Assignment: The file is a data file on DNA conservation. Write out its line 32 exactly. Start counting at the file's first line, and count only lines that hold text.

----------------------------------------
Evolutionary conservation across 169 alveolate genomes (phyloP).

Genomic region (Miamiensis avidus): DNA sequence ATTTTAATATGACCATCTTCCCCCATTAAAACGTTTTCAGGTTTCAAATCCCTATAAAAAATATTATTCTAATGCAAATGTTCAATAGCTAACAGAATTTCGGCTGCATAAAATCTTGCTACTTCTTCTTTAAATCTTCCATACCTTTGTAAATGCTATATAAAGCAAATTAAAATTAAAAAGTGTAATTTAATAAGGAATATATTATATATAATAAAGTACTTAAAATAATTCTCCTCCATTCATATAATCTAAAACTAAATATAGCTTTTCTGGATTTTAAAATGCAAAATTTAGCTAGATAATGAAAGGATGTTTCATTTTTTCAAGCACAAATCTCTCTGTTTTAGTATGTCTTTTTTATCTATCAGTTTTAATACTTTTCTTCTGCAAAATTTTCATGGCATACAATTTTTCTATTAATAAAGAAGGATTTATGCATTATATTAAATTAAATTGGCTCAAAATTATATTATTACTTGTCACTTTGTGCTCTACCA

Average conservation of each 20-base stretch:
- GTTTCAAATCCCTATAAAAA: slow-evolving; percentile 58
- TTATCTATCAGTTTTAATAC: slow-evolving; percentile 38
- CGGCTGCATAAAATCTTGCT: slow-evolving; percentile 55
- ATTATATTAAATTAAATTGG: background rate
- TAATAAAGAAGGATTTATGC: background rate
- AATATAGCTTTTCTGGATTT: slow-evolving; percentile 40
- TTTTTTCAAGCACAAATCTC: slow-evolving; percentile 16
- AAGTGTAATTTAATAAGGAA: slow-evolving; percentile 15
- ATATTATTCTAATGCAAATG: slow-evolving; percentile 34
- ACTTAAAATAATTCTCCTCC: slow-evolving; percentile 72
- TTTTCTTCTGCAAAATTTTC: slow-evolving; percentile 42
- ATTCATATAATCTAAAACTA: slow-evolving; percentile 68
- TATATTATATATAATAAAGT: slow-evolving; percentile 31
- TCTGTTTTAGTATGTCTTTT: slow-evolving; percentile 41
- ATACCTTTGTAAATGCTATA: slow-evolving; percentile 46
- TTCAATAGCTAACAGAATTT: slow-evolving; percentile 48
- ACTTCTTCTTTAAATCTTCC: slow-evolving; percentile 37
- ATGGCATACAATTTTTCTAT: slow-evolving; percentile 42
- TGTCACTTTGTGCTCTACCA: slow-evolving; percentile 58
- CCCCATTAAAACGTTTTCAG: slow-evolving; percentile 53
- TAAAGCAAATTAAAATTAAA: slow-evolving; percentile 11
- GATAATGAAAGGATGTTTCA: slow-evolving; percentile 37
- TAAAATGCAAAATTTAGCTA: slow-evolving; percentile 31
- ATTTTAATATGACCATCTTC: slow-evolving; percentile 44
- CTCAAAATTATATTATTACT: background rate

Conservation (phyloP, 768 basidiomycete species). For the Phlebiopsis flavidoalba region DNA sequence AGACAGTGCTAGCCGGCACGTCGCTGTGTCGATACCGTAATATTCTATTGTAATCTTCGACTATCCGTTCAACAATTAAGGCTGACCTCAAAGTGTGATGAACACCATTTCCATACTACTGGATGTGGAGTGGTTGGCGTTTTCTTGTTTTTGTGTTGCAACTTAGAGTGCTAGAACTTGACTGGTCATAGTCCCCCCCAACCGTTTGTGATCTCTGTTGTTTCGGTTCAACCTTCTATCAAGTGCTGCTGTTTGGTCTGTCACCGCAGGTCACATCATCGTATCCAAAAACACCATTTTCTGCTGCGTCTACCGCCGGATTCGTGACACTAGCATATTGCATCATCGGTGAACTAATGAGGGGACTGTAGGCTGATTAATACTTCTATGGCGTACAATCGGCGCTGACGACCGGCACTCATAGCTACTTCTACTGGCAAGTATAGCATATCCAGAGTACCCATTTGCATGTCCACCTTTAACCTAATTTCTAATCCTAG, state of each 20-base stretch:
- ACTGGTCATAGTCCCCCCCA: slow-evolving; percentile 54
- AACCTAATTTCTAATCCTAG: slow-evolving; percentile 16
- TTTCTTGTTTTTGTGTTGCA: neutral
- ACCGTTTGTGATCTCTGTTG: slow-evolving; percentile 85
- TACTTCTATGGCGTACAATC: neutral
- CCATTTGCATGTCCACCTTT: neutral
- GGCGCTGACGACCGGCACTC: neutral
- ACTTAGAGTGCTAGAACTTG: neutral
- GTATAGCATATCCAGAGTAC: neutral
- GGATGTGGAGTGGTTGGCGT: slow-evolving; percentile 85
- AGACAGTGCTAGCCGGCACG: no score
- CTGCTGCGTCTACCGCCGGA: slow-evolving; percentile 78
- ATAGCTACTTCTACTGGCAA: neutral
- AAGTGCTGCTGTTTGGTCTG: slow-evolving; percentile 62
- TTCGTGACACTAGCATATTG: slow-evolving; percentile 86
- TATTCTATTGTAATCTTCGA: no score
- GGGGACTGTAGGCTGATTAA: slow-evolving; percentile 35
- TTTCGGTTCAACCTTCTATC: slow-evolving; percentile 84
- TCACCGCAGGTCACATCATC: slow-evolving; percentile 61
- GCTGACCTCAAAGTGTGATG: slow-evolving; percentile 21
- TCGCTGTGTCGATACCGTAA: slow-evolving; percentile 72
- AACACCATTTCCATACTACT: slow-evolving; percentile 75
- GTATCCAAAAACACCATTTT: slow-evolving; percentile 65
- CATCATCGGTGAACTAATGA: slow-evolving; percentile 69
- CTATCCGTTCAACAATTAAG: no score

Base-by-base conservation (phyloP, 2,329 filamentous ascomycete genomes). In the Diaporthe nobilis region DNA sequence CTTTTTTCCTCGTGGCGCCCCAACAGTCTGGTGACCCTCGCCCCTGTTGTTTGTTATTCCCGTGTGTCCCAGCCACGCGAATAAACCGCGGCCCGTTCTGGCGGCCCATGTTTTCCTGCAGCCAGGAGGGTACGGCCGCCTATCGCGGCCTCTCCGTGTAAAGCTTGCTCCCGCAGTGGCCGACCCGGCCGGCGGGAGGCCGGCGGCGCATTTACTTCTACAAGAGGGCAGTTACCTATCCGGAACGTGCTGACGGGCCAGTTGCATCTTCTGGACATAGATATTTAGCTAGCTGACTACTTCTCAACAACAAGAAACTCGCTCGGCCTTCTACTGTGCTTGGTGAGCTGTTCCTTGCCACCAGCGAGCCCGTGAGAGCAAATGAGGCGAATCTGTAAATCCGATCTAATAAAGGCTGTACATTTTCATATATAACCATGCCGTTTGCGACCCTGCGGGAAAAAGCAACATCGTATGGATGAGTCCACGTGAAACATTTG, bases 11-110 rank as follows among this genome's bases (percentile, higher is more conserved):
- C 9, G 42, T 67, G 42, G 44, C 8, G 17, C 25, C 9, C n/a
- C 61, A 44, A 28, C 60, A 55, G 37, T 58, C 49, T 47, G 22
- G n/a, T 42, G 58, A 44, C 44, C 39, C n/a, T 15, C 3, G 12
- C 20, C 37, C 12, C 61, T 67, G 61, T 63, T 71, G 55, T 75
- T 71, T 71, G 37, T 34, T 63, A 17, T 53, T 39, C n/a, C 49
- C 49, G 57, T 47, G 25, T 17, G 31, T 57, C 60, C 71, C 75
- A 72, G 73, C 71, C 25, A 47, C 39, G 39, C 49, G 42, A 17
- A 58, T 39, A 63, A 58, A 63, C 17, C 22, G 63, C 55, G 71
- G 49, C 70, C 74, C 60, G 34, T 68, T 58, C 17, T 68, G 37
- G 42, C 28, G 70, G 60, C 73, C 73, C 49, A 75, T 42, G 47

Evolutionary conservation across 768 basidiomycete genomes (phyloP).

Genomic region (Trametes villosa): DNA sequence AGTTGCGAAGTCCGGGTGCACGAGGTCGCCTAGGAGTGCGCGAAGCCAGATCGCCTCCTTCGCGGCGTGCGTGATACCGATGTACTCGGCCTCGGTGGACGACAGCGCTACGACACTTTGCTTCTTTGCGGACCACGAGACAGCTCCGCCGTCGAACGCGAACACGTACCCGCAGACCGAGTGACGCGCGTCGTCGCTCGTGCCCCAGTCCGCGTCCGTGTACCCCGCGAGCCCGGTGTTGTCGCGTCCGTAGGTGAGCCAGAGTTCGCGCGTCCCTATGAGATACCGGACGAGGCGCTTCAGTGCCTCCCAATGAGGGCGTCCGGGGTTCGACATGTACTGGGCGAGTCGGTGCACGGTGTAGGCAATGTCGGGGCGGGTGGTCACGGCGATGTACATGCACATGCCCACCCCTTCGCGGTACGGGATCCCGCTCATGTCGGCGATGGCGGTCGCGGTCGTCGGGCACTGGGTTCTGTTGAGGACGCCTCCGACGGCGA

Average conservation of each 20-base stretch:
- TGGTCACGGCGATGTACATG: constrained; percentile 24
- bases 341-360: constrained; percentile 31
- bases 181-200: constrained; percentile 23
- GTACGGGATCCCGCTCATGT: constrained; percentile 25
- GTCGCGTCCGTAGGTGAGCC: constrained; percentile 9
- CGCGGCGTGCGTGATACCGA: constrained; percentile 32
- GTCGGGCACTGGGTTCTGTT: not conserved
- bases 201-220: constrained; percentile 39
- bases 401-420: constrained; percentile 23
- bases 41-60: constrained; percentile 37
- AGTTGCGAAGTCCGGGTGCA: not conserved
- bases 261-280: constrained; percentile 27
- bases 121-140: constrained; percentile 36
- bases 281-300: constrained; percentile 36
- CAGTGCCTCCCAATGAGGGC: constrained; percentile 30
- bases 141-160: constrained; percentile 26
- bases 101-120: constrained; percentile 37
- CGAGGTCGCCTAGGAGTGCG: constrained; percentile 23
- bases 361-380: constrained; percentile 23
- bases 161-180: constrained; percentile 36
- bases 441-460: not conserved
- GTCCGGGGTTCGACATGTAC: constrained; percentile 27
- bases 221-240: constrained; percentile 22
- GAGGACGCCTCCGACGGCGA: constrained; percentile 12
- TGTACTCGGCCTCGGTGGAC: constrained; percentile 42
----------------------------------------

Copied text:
- TTTCTTGTTTTTGTGTTGCA: neutral